People shop at Seattle Premium Outlets in the Quil Ceda Village in Tulalip. (Sue Misao / Herald file)

People shop at Seattle Premium Outlets in the Quil Ceda Village in Tulalip. (Sue Misao / Herald file)

Tribal leaders make the case for sales tax-sharing deals

A new law would affirm a sales tax agreement the Tulalip Tribes reached with the state and county.

OLYMPIA — Lawmakers took their first step Thursday to get the state and tribal governments to stop fighting over sales tax dollars and start sharing them.

At hearings in the House and Senate, legislators considered bills granting the governor authority to enter into compacts with tribes to divvy up the state’s portion of sales collected from non-tribal member businesses on reservations.

Under House Bill 2803 and Senate Bill 6601, which are identical, a tribe could wind up gaining anywhere from a few hundred thousand dollars to tens of millions a each year depending on the extent of its commercial developments.

“We share sovereign authority between governments. We share the responsibility to care for our people, to provide opportunities, and to create a better world for our children,” Gil Brewer, senior assistant director of the state Department of Revenue told the House Finance Committee. “This bill finally recognizes that it’s past time that we also share the revenues that result from our shared efforts, and enable each of us to contribute to meeting those shared responsibilities.”

A trio of tribal leaders said the ability to negotiate tax compacts would open a new chapter in state-tribal relations. All three testified in the House hearing and the ensuing one in the Senate Ways and Means Committee.

“This is, I believe, a breakthrough,” said David Burnett, chief executive officer of Chehalis Tribal Enterprises. “This has been a long time coming.”

Bill Iyall, chairman of the Cowlitz Tribe, and Brian Cladoosby, chairman of the Swinomish Tribe, said compacts will reduce conflict between tribes, local governments and the state, and produce better economic results for communities.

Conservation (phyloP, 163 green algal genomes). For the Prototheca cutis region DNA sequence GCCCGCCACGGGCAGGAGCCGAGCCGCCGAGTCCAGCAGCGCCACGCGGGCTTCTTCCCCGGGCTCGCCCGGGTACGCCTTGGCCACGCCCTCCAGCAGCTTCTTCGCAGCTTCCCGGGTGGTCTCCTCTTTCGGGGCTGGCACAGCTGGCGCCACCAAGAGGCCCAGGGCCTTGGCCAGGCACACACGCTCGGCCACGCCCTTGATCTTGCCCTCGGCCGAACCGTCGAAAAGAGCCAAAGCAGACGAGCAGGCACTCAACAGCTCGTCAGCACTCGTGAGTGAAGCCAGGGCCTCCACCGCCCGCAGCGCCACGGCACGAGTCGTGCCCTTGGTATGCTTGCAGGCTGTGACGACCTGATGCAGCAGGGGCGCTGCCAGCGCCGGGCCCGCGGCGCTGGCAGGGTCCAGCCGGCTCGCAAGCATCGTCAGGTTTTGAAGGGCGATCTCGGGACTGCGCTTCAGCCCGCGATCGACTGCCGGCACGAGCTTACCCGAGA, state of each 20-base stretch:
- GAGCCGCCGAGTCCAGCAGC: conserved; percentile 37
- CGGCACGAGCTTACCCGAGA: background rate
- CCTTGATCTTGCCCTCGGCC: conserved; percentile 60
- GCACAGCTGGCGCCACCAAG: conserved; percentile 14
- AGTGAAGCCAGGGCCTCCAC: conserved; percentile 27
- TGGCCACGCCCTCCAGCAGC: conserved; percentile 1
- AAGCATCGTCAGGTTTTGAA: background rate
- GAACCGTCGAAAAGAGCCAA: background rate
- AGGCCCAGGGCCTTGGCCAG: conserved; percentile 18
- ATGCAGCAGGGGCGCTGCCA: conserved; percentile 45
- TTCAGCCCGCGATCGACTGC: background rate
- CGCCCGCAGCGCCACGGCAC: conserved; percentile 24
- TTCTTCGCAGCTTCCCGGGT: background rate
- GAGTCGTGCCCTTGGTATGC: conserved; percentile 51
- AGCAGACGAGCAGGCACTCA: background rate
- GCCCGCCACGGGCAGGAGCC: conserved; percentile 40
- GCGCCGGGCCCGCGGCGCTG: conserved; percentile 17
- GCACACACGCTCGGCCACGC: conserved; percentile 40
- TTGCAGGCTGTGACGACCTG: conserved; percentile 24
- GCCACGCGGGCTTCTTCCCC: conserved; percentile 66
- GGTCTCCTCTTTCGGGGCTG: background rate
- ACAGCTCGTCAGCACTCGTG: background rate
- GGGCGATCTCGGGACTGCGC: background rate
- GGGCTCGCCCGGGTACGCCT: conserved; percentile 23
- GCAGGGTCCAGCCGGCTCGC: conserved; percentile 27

“Good compacts make for good governance,” Cladoosby said.

The impetus for the legislation is an agreement the Tulalip Tribes reached this month with the state and Snohomish County to settle a federal lawsuit on who is rightfully entitled to sales tax receipts generated at the booming Quil Ceda Village shopping center.

That deal, embodied in a Jan. 8 memorandum of understanding, only affects the state’s portion of sales and use tax paid by non-member customers of non-member owned businesses like Walmart and Cabela’s. It ensures Snohomish County will continue to receive its allotted share.

Under that accord, the tribe stands to receive an estimated $4.1 million this budget cycle, with the sum growing to an estimated $30.2 million in 2025.

Before most of the revenue-sharing kicks in, the tribe will spend $35 million to design and build a 48-bed civil commitment center in the county, a capital investment sought by the state.

But the three-party agreement will not be in force unless lawmakers act. Passage of a new law would enable the state and Tulalips to write the terms of the Jan. 8 agreement — including building of the commitment center — into the state’s first revenue-sharing compact.

“As Quil Ceda Village has proven, economic development in Indian Country is good for everybody,” Tulalip Tribal Board Chairwoman Teri Gobin told the committees.

Quil Ceda Village in Tulalip (Sue Misao / Herald file)

Quil Ceda Village in Tulalip (Sue Misao / Herald file)

Rep. Gael Tarleton, D-Seattle, sponsor of the House bill and the finance committee chairwoman, lauded the efforts that resulted in the agreement.

“This is what a real partnership, not only revenue sharing but community caring, looks like. Thank you,” she said to Gobin.

The memorandum of understanding is the template for the language of the legislation.

A compact would allow a tribe to retain a portion of sales and business taxes generated from transactions between non-tribal member businesses and non-tribal member customers on tribe-owned property or trust land, according to an analysis of the legislation.

Once a compact takes effect, a tribe would be eligible to receive the state’s first $500,000 of sales and use taxes in each calendar year.

The tribe could receive 25 percent of any sales tax above that amount from any new development. It would rise to 60% if the tribe makes a qualified capital investment.

After signing a compact, a tribe will need to wait until the fourth calendar year before getting any share of taxes from existing commercial development.

At that point, they can get 25% of sales tax above the $500,000, or 50% if they carry out an investment.

On Thursday, over the course of two hearings, there was one question of concern.

Rep. Drew Stokesbary, R-Auburn, asked Brewer of the Department of Revenue, why this path was pursued after a federal judge ruled in the state’s favor against the Tulalips in 2018.

The tribe appealed, Brewer said. If the state lost at the higher court, it could have been pre-empted from imposing any sales or business taxes, effectively leading to tax-free zones at all 29 reservations.

At the end of the House hearing, Tarleton made clear there’s work to be done.

“This only begins the legislative journey,” she said.

Jerry Cornfield: 360-352-8623; Twitter: @dospueblos.

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